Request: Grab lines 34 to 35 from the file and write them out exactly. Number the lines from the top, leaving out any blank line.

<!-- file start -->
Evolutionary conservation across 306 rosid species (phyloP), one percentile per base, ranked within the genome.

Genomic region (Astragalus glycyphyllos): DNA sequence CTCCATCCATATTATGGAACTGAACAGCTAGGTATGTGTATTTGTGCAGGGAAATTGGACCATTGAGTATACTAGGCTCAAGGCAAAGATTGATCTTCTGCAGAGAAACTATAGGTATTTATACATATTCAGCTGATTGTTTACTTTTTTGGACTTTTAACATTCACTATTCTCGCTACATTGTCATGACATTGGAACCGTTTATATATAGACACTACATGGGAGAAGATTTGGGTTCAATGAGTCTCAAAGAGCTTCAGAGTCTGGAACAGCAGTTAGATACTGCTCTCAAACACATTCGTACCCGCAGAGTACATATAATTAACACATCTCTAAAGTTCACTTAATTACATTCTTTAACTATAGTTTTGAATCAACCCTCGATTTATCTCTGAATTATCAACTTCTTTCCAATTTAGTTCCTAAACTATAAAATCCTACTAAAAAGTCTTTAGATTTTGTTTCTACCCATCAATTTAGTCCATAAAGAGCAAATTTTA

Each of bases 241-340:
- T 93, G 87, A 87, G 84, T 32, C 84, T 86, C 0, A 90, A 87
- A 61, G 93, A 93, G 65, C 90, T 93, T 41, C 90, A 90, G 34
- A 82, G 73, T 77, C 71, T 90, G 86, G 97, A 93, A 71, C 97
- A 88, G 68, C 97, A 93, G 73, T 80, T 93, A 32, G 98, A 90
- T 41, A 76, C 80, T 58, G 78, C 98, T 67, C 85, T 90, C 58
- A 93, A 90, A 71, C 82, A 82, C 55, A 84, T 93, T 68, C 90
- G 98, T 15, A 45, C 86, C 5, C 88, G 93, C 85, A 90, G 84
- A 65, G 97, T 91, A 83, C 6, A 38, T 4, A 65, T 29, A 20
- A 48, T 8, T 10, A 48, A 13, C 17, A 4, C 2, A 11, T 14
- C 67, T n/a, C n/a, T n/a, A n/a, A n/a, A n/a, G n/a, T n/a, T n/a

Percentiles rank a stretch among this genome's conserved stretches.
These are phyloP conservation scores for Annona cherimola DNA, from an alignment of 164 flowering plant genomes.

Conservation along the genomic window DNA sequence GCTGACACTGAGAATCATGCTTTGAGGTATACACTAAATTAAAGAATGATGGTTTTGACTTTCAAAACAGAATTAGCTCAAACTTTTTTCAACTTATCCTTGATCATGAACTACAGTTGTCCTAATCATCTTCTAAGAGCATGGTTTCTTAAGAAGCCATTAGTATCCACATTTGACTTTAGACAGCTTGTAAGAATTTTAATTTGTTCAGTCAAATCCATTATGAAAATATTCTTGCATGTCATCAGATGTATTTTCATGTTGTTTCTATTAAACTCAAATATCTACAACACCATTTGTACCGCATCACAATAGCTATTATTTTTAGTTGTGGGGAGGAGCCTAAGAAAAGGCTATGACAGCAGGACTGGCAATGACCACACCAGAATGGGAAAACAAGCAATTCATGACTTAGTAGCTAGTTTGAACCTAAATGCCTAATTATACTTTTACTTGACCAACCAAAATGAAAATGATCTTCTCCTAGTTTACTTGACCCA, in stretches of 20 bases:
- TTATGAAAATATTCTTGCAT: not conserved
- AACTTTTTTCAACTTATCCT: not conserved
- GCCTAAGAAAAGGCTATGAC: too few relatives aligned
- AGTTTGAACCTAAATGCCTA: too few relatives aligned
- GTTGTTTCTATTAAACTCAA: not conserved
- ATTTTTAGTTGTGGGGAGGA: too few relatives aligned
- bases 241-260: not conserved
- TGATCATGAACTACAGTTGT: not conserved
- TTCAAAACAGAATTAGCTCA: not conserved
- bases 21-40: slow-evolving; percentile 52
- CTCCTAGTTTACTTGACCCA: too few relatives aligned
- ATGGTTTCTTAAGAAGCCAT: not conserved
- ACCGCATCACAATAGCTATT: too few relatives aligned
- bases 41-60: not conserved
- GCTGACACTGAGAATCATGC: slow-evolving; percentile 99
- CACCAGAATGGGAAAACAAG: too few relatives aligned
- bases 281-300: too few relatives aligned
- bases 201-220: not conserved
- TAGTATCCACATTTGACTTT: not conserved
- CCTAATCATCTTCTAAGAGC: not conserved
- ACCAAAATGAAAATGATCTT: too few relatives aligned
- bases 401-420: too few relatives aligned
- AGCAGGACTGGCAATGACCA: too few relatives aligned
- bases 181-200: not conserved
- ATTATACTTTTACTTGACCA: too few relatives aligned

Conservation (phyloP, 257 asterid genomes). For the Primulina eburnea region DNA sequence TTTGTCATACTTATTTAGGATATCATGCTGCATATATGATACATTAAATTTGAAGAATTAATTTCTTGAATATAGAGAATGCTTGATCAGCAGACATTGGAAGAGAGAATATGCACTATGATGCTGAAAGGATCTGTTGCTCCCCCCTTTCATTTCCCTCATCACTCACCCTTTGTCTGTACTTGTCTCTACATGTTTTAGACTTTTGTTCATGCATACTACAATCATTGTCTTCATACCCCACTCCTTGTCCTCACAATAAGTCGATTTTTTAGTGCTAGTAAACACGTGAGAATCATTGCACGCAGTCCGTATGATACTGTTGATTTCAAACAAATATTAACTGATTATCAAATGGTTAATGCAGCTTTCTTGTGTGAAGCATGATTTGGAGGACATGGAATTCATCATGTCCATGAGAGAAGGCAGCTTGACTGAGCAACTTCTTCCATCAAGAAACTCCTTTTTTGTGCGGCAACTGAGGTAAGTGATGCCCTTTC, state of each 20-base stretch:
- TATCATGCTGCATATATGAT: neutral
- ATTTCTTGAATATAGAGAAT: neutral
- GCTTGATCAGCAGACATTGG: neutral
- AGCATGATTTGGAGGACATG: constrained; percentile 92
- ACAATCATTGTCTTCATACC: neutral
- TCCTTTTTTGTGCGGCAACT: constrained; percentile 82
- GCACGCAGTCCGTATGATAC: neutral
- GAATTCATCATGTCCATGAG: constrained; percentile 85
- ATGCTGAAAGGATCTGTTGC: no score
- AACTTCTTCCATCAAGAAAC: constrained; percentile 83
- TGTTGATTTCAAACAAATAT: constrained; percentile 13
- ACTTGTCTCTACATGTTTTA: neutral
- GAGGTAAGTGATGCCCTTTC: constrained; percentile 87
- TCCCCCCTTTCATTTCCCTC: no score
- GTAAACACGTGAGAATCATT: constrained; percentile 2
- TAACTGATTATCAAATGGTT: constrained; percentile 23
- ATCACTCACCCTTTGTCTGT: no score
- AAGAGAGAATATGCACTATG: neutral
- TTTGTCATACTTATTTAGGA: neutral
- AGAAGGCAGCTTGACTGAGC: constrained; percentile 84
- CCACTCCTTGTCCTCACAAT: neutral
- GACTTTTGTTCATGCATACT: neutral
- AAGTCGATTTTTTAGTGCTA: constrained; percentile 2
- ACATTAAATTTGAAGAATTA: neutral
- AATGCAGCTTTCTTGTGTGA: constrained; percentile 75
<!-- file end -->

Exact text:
- bases 201-220: not conserved
- TAGTATCCACATTTGACTTT: not conserved